Indeed, San Francisco is not there, but the question Kim and other members of the panel and public demanded to know is, “Why not?”

Patrick Traughber and Jay Harris wait patiently for their turns to speak. Photo: Streetsblog.
Patrick Traughber and Jay Harris wait patiently for their turns to speak. Photo: Streetsblog.

“I emailed the city in October of last year that we need protected bike lanes,” explained Patrick Traughber, a San Francisco cyclist who came to the hearing. “Kate Slattery is dead. Now they are saying it will take another year?” Jay Harris, who cycles daily, also came to observe the meeting. “I want to hear what’s being said and how people who make decisions are responding.”

Luis Montoya
Luis Montoya, SFMTA’s Planner for Livable Streets, gave a progress report to the committee. Photo: Streetsblog.

And what was being said–repeatedly–is that San Francisco needs protected bike lanes installed without delay on all major streets. “Protected bike lanes are really important for making our streets more sane and more comfortable,” said Luis Montoya, SFMTA’s Planner for Livable Streets. He pointed out that protected bike lanes, by calming traffic and providing a buffer between cars and the sidewalk, make things safer for walkers and drivers as well. “JFK drive in Golden Gate Park was the first parking-protected bike lane that we did in San Francisco,” he went on to explain as part of his presentation to the committee. “We’ve seen an increase in cycling and a reduction in speeds.”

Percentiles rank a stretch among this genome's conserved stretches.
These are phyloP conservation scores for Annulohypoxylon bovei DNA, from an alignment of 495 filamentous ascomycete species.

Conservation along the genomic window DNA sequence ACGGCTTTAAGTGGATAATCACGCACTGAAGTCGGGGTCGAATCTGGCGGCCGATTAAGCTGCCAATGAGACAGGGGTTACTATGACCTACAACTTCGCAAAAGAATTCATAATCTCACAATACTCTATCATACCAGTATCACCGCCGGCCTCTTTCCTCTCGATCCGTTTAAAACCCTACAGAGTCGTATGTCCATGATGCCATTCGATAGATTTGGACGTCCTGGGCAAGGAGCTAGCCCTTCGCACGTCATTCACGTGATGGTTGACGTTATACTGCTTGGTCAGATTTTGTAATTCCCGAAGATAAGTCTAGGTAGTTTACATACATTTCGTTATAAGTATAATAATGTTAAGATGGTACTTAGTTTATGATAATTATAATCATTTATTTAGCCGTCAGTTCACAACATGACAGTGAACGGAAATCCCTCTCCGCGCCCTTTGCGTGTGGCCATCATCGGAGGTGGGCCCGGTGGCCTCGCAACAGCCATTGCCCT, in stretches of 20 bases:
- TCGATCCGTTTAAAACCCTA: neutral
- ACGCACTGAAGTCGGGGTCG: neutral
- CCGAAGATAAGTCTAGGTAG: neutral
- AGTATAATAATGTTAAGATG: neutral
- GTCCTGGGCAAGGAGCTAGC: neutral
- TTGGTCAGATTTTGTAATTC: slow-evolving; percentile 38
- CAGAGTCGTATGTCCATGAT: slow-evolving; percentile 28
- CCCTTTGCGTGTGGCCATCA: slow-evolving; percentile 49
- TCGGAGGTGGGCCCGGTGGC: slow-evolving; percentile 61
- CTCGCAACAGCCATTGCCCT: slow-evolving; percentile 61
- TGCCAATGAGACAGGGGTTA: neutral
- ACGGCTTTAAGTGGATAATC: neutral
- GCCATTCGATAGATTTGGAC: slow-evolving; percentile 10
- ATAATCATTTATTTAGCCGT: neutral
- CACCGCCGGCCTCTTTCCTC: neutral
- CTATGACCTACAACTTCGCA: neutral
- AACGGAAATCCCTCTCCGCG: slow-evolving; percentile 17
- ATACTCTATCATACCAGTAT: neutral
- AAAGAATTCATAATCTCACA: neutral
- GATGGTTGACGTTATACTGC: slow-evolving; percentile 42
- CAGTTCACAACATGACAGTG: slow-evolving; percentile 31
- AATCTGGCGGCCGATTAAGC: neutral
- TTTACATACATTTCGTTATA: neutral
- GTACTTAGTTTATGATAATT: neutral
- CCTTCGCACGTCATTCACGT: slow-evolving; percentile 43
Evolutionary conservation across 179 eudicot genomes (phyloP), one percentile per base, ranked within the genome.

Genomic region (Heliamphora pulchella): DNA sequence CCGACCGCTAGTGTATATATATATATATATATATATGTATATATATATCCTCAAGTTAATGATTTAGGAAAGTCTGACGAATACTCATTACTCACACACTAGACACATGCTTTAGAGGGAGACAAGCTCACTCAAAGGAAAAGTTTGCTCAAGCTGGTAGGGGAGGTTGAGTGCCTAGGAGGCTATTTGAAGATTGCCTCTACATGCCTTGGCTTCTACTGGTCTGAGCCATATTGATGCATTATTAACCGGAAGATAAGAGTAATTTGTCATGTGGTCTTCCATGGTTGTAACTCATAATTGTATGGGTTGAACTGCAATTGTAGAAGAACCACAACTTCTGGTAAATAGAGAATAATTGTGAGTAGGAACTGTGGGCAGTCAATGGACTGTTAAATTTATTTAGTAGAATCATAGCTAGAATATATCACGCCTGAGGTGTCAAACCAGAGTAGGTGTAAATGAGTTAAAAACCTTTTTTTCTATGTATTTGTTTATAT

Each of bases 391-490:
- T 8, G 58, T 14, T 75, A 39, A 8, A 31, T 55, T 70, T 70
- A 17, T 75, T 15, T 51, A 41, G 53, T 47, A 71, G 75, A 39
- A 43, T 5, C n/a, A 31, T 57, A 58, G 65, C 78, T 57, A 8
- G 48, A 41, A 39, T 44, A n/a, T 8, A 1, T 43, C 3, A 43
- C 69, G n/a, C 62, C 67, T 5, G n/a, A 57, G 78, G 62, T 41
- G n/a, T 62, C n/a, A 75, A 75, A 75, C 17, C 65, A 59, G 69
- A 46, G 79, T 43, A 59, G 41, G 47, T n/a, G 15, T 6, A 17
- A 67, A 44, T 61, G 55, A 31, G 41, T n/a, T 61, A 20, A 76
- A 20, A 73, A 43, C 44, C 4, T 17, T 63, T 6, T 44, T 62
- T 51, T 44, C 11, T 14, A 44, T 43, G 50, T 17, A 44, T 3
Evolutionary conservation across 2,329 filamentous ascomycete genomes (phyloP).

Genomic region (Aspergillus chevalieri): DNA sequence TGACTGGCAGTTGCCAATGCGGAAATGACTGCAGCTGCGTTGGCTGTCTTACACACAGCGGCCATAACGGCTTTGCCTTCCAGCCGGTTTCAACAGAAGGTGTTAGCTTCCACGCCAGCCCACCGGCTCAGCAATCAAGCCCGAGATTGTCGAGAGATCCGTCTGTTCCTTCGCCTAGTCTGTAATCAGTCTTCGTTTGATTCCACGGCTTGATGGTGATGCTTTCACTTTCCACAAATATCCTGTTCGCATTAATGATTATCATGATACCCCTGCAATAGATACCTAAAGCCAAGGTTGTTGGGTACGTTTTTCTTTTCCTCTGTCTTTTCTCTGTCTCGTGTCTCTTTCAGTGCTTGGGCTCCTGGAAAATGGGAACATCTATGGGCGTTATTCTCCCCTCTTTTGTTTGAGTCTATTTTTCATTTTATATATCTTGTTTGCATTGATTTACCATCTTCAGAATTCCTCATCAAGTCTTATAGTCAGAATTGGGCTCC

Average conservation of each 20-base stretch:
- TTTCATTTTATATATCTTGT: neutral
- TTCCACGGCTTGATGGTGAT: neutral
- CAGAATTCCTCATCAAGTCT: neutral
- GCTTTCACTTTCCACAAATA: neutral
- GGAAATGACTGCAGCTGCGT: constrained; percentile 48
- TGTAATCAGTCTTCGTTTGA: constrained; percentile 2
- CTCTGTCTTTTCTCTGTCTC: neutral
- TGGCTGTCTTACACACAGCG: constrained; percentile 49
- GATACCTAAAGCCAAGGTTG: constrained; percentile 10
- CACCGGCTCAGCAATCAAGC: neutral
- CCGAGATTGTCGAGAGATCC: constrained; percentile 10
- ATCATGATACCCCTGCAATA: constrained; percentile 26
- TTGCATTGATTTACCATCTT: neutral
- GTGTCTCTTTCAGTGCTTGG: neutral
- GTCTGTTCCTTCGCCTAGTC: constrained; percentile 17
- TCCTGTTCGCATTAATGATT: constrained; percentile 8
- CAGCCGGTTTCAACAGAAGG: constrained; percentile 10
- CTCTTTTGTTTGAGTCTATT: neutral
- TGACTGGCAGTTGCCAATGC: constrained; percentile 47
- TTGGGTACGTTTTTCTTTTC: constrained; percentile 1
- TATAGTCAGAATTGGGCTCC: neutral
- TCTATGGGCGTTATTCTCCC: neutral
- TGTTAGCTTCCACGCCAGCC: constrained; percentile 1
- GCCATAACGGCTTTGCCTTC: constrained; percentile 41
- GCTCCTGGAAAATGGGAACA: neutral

Kim asked, as she has in past meetings, why New York City seems to install bike infrastructure faster than San Francisco. She directed her question to McGuire, who worked for New York’s Department of Transportation. “It actually did take quite a long time to do it in New York,” he said. But he also said New York tends to de-couple bike improvements from other street work. “In New York they did traffic changes immediately.” Kim, acknowledging that overall costs may be higher by failing to coordinate different street improvements, nonetheless suggested that SFMTA look at implementing bike improvements ahead of other work. “Sometimes it’s better to save lives and move forward,” she said.